Bangladesh vowed it was prepared to use an “iron hand” as Dhaka accused Myanmar on Thursday of installing heavy weapons, including mortars and machine guns, and deploying additional soldiers near a no-man’s land where more than 5,000 Rohingya refugees have been stranded for months.
Dhaka had summoned Myanmar’s ambassador to deliver a diplomatic protest note over the troop build-up along Bangladesh’s southeastern border, the Bangladeshi Ministry of Foreign Affairs said.
“The BGB is ready to deal with the troubles, if any, on the Myanmar border with an iron hand,” Home Minister Asaduzzaman Khan Kamal said as tension rose in the small strip of land dividing the two countries.
“There is no scope to create troubles inside Bangladesh territory,” Khan said during a meeting with members of the Border Guard Bangladesh (BGB) in Chittagong.
Brig. Gen. Mujibur Rahman, BGB’s additional director general for operations, said Dhaka filed a protest after Myanmar suddenly increased its security presence by mobilizing military trucks and positioning machine guns and mortars at bunkers near the Tombru border crossing in Bangladesh’s Bandardan district.
“Against the backdrop of troop mobilization, we have lodged a protest and called for a flag meeting,” Rahman told reporters. “Monitoring the situation on the border. We have increased our troops.”
Rahman did not provide an estimate on the unilateral troop increase by Myanmar, but acknowledged that additional BGB forces had also been deployed in response to the troop movements from the other side.
Rohingya refugees living along the border claimed Thursday to have seen Myanmar security forces positioning heavy weaponry within 150 yards (450 feet) from the no-man’s land and pointing those weapons toward Bangladesh.
BenarNews could not immediately confirm reports from other refugees that Myanmar troops had fired shots into the air.
The U.N. refugee agency (UNHCR) estimates that about 1,300 families, or approximately 5,300 people, live near a canal in the so-called no man’s land. Bangladeshi officials estimated that 6,500 were sheltering there.
Officials could not provide exact numbers because the refugees haven’t gone through a verification process.
Those refugees are among nearly 700,000 Rohingya who fled to Bangladesh amid a military offensive launched in response to attacks on police and army outposts in northern Rakhine State by Arakan Rohingya Salvation Army (ARSA) insurgents in August 2017.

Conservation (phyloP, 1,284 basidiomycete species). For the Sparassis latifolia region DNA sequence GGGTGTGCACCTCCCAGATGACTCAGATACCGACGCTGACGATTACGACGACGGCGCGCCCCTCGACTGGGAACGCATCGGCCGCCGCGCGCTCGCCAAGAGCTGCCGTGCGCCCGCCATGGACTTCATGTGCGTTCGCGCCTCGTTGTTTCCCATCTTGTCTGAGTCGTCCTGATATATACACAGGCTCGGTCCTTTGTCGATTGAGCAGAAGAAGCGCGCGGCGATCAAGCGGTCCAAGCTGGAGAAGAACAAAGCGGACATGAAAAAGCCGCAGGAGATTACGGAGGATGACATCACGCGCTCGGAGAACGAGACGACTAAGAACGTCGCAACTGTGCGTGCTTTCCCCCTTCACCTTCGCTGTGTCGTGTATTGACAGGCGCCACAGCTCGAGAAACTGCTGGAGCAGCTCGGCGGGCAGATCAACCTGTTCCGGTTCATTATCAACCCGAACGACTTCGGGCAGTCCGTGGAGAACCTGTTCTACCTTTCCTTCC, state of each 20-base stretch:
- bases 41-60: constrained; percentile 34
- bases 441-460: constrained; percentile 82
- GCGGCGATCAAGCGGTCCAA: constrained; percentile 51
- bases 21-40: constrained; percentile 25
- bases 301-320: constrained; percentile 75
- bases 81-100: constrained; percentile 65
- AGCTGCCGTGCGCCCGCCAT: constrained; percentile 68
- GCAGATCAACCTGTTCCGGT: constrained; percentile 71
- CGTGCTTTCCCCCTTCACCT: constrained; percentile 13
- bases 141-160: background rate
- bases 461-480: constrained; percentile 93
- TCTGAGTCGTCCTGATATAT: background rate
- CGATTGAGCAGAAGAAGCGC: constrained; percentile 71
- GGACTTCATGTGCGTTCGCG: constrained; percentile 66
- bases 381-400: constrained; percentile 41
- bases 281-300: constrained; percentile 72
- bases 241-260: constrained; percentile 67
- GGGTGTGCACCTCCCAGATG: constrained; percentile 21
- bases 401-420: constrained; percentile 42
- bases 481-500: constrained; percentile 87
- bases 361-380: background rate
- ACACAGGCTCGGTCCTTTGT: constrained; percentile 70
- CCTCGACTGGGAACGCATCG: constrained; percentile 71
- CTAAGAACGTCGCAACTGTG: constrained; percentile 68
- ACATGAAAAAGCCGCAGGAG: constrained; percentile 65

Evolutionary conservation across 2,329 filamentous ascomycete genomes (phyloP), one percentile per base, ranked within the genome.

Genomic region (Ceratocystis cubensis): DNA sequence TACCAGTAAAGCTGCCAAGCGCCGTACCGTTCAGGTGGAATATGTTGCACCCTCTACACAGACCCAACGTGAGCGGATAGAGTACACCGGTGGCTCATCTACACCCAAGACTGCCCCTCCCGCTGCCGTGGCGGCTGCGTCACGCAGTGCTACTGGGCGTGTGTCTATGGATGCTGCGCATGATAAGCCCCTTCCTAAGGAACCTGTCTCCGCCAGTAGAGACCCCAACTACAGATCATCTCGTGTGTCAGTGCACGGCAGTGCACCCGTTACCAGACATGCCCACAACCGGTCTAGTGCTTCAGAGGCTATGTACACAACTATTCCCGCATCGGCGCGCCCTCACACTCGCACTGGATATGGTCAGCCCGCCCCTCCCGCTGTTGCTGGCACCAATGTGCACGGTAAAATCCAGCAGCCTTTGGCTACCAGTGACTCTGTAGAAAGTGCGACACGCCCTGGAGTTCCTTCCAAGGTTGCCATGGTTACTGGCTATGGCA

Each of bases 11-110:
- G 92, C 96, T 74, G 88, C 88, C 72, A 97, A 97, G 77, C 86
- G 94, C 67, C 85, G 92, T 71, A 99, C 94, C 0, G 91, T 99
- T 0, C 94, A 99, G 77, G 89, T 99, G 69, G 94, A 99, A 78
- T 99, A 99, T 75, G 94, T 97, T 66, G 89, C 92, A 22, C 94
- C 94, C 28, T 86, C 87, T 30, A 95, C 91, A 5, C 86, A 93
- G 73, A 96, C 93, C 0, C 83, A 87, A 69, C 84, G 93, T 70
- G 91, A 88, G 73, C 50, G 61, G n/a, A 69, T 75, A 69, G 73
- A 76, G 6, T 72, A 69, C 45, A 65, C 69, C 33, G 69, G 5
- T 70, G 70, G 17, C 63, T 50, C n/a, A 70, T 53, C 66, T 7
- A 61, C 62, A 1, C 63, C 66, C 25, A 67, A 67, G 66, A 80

The U.N. and United States have labeled Myanmar’s counter-offensive as “ethnic cleansing.”
‘They have mobilized heavy weapons’
During the past month, Myanmar security forces have been using loudspeakers to order the Rohingya refugees to leave the no-man’s land, Rahman, the BGB official, told reporters Thursday.
“They have mobilized heavy weapons by using some military-style trucks. We have gathered the information through our surveillance,” he said. “Since then we have been on alert.”
He said Myanmar’s deployment of heavy weapons along the border was “beyond border norms.”
“We are ready for any situation,” he said.
Nur Mohammad, a Rohingya refugee living in the no-man’s land, told BenarNews that he saw Myanmar soldiers taking positions at a bunker along the Tambru border fence after disembarking from seven military trucks.
“The Burmese military has been carrying mortars and other heavy weapons,” he said, referring to the old name of the Myanmar military. “We, the Rohingya, have been passing days in great anxiety.”
Uniformed Myanmar security forces, led by an Army colonel, had positioned their 60-mm mortars and machine guns toward Bangladesh, a BGB official, speaking on condition of anonymity, told BenarNews.
The official’s allegations, which were based on Bangladeshi intelligence reports, corroborated similar claims from other refugees.
“The Burmese military has pointed guns at Bangladesh. They also aimed guns at the Rohingya living in the no-man’s land,” Ali Hossain, another Rohingya refugee living in the no-man’s land, told Benar.
Shots fired, refugees say
People living in the Tambru area told BenarNews that the Myanmar troops fired at least 10 rifle rounds toward the Rohingya shanties, which were made of bamboo and tarp, in the no-man’s land at around 8:40 p.m. Thursday. There were no immediate reports of injuries.
Other Rohingya refugees said the shots were heard as members of the Myanmar military repeatedly asked them through loudspeakers to vacate the area.
On Thursday, the foreign ministry summoned Naypyidaw’s envoy to convey Bangladesh’s concerns about the military build-up around border pillar No. 34, near the Tambru crossing point.
Acting Foreign Secretary Md. Khurshed Alam conveyed the protest note to Ambassador Lwin Oo, expressing concerns that the unilateral military moves could “create confusion within Bangladesh and escalate tensions on the border,” a foreign ministry statement said.
Alam urged the Myanmar government to immediately pullback its security forces along with its military assets from the area, the statement said.
He warned that the development might hamper a bilateral agreement struck by both countries in November to repatriate hundreds of thousands of Rohingya refugees from camps in Bangladesh.